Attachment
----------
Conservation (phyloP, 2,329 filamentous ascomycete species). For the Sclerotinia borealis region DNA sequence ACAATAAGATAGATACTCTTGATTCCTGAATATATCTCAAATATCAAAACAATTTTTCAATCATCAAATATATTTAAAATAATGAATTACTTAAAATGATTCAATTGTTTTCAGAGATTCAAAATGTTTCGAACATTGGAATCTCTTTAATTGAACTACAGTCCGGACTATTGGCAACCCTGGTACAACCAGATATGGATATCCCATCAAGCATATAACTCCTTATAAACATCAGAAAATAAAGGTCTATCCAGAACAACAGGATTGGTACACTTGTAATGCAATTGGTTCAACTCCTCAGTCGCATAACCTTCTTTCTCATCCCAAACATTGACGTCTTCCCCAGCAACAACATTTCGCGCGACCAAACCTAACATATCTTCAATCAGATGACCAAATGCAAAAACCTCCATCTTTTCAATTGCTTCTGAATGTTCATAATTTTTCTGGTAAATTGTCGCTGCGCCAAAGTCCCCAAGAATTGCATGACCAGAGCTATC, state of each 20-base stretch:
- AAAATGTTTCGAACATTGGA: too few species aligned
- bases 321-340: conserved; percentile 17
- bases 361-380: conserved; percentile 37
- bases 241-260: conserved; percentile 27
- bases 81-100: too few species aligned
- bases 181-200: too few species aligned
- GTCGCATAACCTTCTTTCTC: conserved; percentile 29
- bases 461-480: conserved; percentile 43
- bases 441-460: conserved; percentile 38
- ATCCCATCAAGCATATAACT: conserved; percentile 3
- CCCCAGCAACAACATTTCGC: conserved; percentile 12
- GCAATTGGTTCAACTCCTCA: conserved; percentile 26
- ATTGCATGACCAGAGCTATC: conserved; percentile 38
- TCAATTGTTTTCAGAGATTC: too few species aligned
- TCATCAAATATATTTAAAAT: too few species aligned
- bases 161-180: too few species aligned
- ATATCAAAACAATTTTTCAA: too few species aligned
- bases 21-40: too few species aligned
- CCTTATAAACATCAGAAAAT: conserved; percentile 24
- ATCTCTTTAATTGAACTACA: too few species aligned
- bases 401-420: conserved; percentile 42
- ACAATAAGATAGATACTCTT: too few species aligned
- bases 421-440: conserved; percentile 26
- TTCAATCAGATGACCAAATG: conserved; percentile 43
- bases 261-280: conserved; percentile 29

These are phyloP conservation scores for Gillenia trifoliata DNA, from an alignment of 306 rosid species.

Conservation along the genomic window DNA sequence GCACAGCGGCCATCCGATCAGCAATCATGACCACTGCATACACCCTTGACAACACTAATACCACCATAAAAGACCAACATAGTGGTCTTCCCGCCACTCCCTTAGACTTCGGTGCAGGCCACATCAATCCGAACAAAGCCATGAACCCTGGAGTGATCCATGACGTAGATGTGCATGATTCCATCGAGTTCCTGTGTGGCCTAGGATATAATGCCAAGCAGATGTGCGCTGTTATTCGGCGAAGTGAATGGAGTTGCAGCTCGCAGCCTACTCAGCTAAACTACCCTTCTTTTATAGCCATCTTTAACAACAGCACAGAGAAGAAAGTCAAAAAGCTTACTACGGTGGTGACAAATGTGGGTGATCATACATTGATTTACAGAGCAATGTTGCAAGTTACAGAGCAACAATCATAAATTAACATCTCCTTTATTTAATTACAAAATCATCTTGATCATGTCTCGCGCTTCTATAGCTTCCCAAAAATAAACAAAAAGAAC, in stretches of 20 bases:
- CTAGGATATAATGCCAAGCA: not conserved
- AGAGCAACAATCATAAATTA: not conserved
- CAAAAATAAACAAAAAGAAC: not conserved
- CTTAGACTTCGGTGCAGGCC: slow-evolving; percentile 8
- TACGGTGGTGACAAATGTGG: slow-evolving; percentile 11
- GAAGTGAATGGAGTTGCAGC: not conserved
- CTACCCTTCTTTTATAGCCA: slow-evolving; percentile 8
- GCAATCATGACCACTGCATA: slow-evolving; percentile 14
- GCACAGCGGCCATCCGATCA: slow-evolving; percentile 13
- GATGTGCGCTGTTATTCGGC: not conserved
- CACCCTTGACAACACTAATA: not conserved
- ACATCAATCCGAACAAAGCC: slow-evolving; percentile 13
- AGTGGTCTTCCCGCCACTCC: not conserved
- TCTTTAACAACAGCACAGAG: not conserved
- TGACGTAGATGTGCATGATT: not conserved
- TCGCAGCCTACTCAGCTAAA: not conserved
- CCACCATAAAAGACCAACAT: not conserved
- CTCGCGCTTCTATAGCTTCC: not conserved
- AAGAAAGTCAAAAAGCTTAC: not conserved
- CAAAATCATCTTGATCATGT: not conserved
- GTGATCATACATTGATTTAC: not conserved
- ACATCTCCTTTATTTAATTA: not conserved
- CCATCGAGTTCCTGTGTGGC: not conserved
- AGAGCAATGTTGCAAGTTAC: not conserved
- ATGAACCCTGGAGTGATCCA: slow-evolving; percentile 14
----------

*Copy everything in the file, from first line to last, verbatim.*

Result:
Conservation (phyloP, 2,329 filamentous ascomycete species). For the Sclerotinia borealis region DNA sequence ACAATAAGATAGATACTCTTGATTCCTGAATATATCTCAAATATCAAAACAATTTTTCAATCATCAAATATATTTAAAATAATGAATTACTTAAAATGATTCAATTGTTTTCAGAGATTCAAAATGTTTCGAACATTGGAATCTCTTTAATTGAACTACAGTCCGGACTATTGGCAACCCTGGTACAACCAGATATGGATATCCCATCAAGCATATAACTCCTTATAAACATCAGAAAATAAAGGTCTATCCAGAACAACAGGATTGGTACACTTGTAATGCAATTGGTTCAACTCCTCAGTCGCATAACCTTCTTTCTCATCCCAAACATTGACGTCTTCCCCAGCAACAACATTTCGCGCGACCAAACCTAACATATCTTCAATCAGATGACCAAATGCAAAAACCTCCATCTTTTCAATTGCTTCTGAATGTTCATAATTTTTCTGGTAAATTGTCGCTGCGCCAAAGTCCCCAAGAATTGCATGACCAGAGCTATC, state of each 20-base stretch:
- AAAATGTTTCGAACATTGGA: too few species aligned
- bases 321-340: conserved; percentile 17
- bases 361-380: conserved; percentile 37
- bases 241-260: conserved; percentile 27
- bases 81-100: too few species aligned
- bases 181-200: too few species aligned
- GTCGCATAACCTTCTTTCTC: conserved; percentile 29
- bases 461-480: conserved; percentile 43
- bases 441-460: conserved; percentile 38
- ATCCCATCAAGCATATAACT: conserved; percentile 3
- CCCCAGCAACAACATTTCGC: conserved; percentile 12
- GCAATTGGTTCAACTCCTCA: conserved; percentile 26
- ATTGCATGACCAGAGCTATC: conserved; percentile 38
- TCAATTGTTTTCAGAGATTC: too few species aligned
- TCATCAAATATATTTAAAAT: too few species aligned
- bases 161-180: too few species aligned
- ATATCAAAACAATTTTTCAA: too few species aligned
- bases 21-40: too few species aligned
- CCTTATAAACATCAGAAAAT: conserved; percentile 24
- ATCTCTTTAATTGAACTACA: too few species aligned
- bases 401-420: conserved; percentile 42
- ACAATAAGATAGATACTCTT: too few species aligned
- bases 421-440: conserved; percentile 26
- TTCAATCAGATGACCAAATG: conserved; percentile 43
- bases 261-280: conserved; percentile 29

These are phyloP conservation scores for Gillenia trifoliata DNA, from an alignment of 306 rosid species.

Conservation along the genomic window DNA sequence GCACAGCGGCCATCCGATCAGCAATCATGACCACTGCATACACCCTTGACAACACTAATACCACCATAAAAGACCAACATAGTGGTCTTCCCGCCACTCCCTTAGACTTCGGTGCAGGCCACATCAATCCGAACAAAGCCATGAACCCTGGAGTGATCCATGACGTAGATGTGCATGATTCCATCGAGTTCCTGTGTGGCCTAGGATATAATGCCAAGCAGATGTGCGCTGTTATTCGGCGAAGTGAATGGAGTTGCAGCTCGCAGCCTACTCAGCTAAACTACCCTTCTTTTATAGCCATCTTTAACAACAGCACAGAGAAGAAAGTCAAAAAGCTTACTACGGTGGTGACAAATGTGGGTGATCATACATTGATTTACAGAGCAATGTTGCAAGTTACAGAGCAACAATCATAAATTAACATCTCCTTTATTTAATTACAAAATCATCTTGATCATGTCTCGCGCTTCTATAGCTTCCCAAAAATAAACAAAAAGAAC, in stretches of 20 bases:
- CTAGGATATAATGCCAAGCA: not conserved
- AGAGCAACAATCATAAATTA: not conserved
- CAAAAATAAACAAAAAGAAC: not conserved
- CTTAGACTTCGGTGCAGGCC: slow-evolving; percentile 8
- TACGGTGGTGACAAATGTGG: slow-evolving; percentile 11
- GAAGTGAATGGAGTTGCAGC: not conserved
- CTACCCTTCTTTTATAGCCA: slow-evolving; percentile 8
- GCAATCATGACCACTGCATA: slow-evolving; percentile 14
- GCACAGCGGCCATCCGATCA: slow-evolving; percentile 13
- GATGTGCGCTGTTATTCGGC: not conserved
- CACCCTTGACAACACTAATA: not conserved
- ACATCAATCCGAACAAAGCC: slow-evolving; percentile 13
- AGTGGTCTTCCCGCCACTCC: not conserved
- TCTTTAACAACAGCACAGAG: not conserved
- TGACGTAGATGTGCATGATT: not conserved
- TCGCAGCCTACTCAGCTAAA: not conserved
- CCACCATAAAAGACCAACAT: not conserved
- CTCGCGCTTCTATAGCTTCC: not conserved
- AAGAAAGTCAAAAAGCTTAC: not conserved
- CAAAATCATCTTGATCATGT: not conserved
- GTGATCATACATTGATTTAC: not conserved
- ACATCTCCTTTATTTAATTA: not conserved
- CCATCGAGTTCCTGTGTGGC: not conserved
- AGAGCAATGTTGCAAGTTAC: not conserved
- ATGAACCCTGGAGTGATCCA: slow-evolving; percentile 14